Q. Did you say anything to her in the presence of Mrs. Baniszewski?

A. I said, "How are you"? She said, "Fine". She was very quiet.

Q. Is that all she said?

A. Yes, sir, that is all she said to me.

Q. Did you speak to Paula?

A. Yes, I talked to Paula. The main conversation I had with Paula, at the same time, she also expressed her great dislike - I guess you would say, or hate - for her and said she had called her names and so forth, and she went on to tell me how awful she was. We talked further about her father, Mrs. Wright's ex-husband, and how he did not pay support all the time and how she had troubles financially. We talked about this a little bit and her husband in service, Mr. Wright, that he did not pay support all the time either and she had a pretty difficult time financially and so forth and Paula went on to say how her own father, how she disliked him.

Q. Alright, did Paula likewise agree Sylvia had been kicked out of the house several days before?

A. She did not disagree.

Q. Now, did you have occasion to go to the basement while you were there in the house?

A. No, sir.

Q. How long were you there?

A. Oh, I would say fifteen to twenty minutes. I could not tell you exactly but it was not any longer than that.

Q. Was there any other conversation while you were there at the house?

A. Not that I recall, sir.

Q. Did you look around? Were you permitted to see any other part of the house?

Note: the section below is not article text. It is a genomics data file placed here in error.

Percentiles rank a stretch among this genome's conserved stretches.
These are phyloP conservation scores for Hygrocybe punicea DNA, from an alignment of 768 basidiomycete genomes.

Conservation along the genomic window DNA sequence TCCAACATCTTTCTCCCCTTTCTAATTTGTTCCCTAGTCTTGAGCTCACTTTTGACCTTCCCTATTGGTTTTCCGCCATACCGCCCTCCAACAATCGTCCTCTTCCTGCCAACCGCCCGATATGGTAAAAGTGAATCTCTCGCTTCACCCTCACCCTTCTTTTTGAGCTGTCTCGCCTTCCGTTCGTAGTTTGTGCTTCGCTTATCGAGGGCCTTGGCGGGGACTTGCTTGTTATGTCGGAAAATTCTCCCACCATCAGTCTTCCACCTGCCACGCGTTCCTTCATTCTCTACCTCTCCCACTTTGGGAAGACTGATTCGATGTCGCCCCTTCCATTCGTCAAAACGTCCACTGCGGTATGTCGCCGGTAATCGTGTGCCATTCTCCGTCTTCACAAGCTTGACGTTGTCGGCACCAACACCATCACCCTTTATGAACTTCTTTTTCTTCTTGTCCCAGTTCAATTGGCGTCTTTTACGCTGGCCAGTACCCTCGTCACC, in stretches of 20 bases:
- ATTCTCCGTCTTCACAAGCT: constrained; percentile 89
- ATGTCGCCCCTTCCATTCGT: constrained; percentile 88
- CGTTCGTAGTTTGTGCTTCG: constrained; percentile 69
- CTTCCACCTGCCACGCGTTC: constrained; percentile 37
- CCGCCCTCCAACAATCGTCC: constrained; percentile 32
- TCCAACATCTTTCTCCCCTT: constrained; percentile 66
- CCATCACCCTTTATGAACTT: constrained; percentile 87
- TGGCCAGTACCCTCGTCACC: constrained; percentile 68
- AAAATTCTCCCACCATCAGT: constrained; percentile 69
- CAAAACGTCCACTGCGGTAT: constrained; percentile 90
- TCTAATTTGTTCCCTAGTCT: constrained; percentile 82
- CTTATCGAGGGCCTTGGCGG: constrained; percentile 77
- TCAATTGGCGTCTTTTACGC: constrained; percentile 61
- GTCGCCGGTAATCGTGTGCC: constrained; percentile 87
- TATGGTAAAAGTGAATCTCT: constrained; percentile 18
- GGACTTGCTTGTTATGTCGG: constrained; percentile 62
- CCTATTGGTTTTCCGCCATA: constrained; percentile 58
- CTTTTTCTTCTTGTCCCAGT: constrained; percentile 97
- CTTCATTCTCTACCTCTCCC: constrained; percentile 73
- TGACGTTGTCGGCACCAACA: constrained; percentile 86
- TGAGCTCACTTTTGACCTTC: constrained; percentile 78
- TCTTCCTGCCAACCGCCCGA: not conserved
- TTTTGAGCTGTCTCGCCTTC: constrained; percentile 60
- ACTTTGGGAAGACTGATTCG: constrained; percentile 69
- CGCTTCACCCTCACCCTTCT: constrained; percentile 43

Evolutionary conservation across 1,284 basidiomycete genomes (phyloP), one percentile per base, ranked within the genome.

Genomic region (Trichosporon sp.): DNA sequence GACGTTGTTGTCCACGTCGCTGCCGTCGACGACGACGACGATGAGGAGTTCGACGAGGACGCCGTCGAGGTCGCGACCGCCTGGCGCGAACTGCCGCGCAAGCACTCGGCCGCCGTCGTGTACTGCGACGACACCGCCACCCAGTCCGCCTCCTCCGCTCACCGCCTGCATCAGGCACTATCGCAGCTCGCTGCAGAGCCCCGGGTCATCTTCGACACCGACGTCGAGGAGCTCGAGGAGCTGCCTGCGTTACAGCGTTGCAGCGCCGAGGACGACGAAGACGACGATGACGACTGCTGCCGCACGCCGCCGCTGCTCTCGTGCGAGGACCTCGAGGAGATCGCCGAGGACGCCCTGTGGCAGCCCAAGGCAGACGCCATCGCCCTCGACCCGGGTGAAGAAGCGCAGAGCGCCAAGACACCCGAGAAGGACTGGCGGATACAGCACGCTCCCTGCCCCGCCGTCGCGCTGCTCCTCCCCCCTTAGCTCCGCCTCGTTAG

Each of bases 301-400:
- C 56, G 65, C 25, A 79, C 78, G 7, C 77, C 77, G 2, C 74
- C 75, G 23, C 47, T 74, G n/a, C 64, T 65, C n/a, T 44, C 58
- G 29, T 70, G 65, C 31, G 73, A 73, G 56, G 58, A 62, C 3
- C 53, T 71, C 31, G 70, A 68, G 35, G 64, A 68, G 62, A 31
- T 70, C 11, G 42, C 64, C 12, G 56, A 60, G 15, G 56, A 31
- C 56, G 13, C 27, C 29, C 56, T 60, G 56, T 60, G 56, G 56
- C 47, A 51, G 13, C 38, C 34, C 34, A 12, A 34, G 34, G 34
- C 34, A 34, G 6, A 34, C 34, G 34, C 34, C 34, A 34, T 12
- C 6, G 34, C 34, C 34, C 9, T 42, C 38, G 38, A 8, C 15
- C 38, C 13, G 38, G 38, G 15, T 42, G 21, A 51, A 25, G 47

A. I did look around, considering the fact I was there, considering maybe the children had sores. The house was somewhat messy. Not what I would call dirty. There were clothes around and while I was there a lady came for the ironing and Paula took it out to her. She said she was in the middle of washing and ironing.

Q. Did you look into the basement?

A. No, sir. I was sitting in the living room. I could not see - I could only see into the dining room. That is all.

Q. Did you go in the kitchen?

A. No, sir, I had no reason to.

Q. Did anybody, while you were there, indicate where Sylvia might be?

A. No, sir, in fact she indicated she did not know where she would be when she had kicked her out of the house.

MR. NEW: Cross examine.

CROSS EXAMINATION,
QUESTIONS BY MR. WILLIAM ERBECKER, ATTORNEY FOR DEFENDANT,
GERTRUDE BANISZEWSKI

Q. Mrs. Sanders, you are a public health nurse?

A. Yes.

Q. Attached to the schools?

A. I have a district and at this time I had two schools. My district since then has been changed. I had 78 and 58.

Q. What date was this visit around 2:00 or 2:30?

A. October 15.

Q. October 15. How long did you stay there?

A. Around fifteen or twenty minutes.

Q. Who all was there now, yourself and Gertrude Baniszewski and who else?

A. Paula, her oldest daughter, Dennis Baniszewski -

Q. Dennis?

A. Yes.

Q. Who else?

A. Jenny Likens.

Q. Jenny Likens, Paula, Dennis, Jenny Likens, Gertrude and yourself?

A. Yes, sir.

Q. Nobody else?

A. No, sir, to my knowledge.

Q. You said somebody talked about Mr. Wright not sending any money. Did you say that?

A. She mentioned this fact.

Q. Who mentioned it?

A. Mrs. Baniszewski. I did not say anything. He was not paying full support, she said. I don't know.

Q. Was there any conversation about Mr. Baniszewski, the father of these children, paying any support?

A. I said this was mentioned.

Q. I beg pardon?

A. It was mentioned that he did not always pay.

Q. Who said that?

A. Mrs. Baniszewski.

Q. What did she say about it? Anything specifically that you remember?

A. No, other than Paula was mainly talking about how she did not like her father, did not like to visit him.

Q. Was anything said about the lack of sufficient money to buy food?

A. No, sir, not at all.

Q. What did Mrs. Baniszewski say about Sylvia, now, to you?